compile error. help...

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winterflower
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Location: China

compile error. help...

Post by winterflower » Mon Mar 06, 2006 7:25 am

#include<iostream>
#include<iomanip>
using namespace std;
void main(){
int n;
cin>>n;
int k;
double *p;
while(n-- > 0){
cin>>k;
p = new double[k];
double sum = 0;
for(int i=0;i<k;i++){
cin>>p;
sum += p;
}
int c = 0;
double ave = sum/(double)k;
for(i=0;i<k;i++){
if(p > ave) c++;
}
delete p;
double x = (double)100*c/k;
cout<<setprecision(3)<<setiosflags(ios::fixed)<<x<<"%"<<endl;
}
}

A simple problem but I've got a lot of CE.
Why ?Thanks in advance!!
Hello world!

chunyi81
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Post by chunyi81 » Mon Mar 06, 2006 8:49 am

This part of your code:

Code: Select all

for(i=0;i<k;i++){ 
if(p[i] > ave) c++; 
} 
i is undeclared.

winterflower
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Location: China

Post by winterflower » Mon Mar 06, 2006 9:14 am

Thanks a lot!
I got AC now by adding the declaration of the ''int i''.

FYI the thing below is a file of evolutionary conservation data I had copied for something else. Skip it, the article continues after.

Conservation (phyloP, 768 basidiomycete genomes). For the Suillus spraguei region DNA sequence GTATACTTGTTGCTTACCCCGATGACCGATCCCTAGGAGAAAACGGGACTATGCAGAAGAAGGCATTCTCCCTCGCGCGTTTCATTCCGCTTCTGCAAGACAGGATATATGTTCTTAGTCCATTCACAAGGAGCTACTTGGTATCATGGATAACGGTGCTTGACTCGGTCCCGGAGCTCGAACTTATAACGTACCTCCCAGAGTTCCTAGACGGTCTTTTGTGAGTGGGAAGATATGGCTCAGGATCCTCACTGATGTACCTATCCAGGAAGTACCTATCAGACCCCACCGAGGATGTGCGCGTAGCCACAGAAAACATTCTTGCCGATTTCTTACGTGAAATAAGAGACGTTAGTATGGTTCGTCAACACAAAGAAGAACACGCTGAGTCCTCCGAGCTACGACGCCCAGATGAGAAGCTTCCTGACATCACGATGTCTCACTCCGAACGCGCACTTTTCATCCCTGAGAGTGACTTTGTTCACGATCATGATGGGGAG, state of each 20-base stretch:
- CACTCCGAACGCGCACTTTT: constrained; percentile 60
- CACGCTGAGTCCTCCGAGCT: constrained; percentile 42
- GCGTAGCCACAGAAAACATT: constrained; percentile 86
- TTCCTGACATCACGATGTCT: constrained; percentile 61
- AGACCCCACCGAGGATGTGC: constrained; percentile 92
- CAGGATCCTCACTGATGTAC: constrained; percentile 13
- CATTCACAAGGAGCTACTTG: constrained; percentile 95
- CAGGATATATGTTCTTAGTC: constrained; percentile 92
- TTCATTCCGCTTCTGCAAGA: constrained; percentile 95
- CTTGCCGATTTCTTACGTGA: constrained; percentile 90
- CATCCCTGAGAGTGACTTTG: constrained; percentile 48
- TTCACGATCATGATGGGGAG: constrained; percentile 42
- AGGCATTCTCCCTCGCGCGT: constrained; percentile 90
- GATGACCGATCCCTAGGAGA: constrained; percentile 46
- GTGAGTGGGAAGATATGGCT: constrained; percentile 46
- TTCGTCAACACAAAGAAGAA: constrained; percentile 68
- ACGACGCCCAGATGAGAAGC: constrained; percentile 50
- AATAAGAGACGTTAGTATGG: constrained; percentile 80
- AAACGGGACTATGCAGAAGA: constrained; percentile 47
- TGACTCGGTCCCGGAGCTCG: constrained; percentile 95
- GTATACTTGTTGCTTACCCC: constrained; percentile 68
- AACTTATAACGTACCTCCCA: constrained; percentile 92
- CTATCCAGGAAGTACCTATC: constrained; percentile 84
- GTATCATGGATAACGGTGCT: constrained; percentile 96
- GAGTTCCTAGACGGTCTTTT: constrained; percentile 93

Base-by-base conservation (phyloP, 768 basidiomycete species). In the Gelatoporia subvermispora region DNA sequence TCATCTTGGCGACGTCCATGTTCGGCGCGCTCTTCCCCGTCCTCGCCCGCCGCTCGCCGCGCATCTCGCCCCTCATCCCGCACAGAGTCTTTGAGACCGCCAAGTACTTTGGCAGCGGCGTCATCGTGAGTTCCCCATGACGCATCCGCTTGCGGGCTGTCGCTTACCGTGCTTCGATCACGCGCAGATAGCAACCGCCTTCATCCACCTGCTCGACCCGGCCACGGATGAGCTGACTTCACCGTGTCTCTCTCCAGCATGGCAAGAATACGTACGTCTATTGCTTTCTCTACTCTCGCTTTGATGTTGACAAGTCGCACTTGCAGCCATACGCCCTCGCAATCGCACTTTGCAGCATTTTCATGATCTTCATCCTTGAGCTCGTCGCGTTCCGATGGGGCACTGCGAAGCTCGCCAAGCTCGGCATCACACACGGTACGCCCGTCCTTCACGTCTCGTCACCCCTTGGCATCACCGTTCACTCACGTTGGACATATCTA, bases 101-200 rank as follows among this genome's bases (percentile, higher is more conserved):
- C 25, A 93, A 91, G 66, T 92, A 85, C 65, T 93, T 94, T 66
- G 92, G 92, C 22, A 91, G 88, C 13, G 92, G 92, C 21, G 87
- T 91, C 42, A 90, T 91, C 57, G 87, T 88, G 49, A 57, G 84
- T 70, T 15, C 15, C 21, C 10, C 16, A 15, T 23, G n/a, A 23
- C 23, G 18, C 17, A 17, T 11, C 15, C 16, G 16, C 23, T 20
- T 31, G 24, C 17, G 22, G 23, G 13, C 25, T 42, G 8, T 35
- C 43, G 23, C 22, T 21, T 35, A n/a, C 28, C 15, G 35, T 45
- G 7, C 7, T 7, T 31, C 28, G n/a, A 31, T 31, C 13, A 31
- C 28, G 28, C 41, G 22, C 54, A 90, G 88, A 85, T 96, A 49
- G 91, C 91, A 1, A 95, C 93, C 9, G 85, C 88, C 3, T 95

But I still don't know why this correct code got such result in VC++.
The former code I posted works well in it. :o
--------------------Configuration: aver - Win32 Debug--------------------
Compiling...
aver.cpp
C:\Mycpp\aver.cpp(21) : error C2374: 'i' : redefinition; multiple initialization
C:\Mycpp\aver.cpp(15) : see declaration of 'i'
Error executing cl.exe.

aver.exe - 1 error(s), 0 warning(s)
Hello world!

sumankar
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Post by sumankar » Mon Mar 06, 2006 9:34 am

ANSI C++ Committee defined that the scope of such variable is the scope of
'for' itself. Before this new standard the scope was not defined and developers
of compilers could do what they want.

g++ and VC++(ver x) has different scoping for variables. For g++ the scope is till the closing brace of the loop whereas for VC++ it is till the end of the function (which is *not* the
correct one, as far as the standard goes.)

AFAIK, g++ 2.7.x implemented this change as the default one. Use -fno-for-scope with g++
to get a VC++ like effect.

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Krzysztof Duleba
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Post by Krzysztof Duleba » Mon Mar 06, 2006 4:31 pm

I'm pretty sure this is a problem with old versions of VC++ only. Those from Visual Studio 2003 and 2005 should conform to the standard.
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